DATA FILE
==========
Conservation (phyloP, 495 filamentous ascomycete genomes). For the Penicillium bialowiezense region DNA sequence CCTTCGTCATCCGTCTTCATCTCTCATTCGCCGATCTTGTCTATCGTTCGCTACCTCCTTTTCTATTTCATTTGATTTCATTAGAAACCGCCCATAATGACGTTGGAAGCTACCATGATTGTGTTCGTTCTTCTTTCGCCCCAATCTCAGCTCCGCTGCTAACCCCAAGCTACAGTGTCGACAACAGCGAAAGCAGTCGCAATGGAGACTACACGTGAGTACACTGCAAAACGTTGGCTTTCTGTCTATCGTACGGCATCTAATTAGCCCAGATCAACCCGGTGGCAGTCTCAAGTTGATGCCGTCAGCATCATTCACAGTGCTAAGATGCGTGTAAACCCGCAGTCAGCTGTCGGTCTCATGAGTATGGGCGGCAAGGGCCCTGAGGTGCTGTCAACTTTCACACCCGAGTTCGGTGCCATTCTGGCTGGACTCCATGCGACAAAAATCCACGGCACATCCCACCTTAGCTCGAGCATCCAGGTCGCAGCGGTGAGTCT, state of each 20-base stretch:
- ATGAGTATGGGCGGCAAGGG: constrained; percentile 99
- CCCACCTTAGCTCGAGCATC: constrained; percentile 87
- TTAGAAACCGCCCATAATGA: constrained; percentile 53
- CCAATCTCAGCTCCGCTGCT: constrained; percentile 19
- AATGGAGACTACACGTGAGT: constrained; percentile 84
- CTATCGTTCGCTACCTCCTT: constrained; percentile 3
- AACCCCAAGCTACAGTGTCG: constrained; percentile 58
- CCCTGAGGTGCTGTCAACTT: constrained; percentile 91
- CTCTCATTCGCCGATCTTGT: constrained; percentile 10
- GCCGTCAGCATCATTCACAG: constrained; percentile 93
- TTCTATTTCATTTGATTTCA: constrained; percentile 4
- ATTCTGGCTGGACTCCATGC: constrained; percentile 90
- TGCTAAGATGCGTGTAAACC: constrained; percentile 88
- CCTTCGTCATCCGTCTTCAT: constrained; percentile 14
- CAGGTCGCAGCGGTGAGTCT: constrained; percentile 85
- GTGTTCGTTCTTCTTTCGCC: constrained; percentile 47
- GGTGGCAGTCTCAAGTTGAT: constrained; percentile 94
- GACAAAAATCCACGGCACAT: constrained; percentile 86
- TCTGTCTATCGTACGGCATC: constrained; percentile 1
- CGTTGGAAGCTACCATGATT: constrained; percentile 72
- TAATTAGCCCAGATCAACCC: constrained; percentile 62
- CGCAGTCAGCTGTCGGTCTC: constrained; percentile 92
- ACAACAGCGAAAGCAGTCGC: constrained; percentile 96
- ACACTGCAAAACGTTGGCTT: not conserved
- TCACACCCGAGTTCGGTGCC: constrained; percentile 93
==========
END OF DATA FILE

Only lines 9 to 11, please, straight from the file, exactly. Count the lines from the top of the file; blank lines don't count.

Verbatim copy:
- CCCTGAGGTGCTGTCAACTT: constrained; percentile 91
- CTCTCATTCGCCGATCTTGT: constrained; percentile 10
- GCCGTCAGCATCATTCACAG: constrained; percentile 93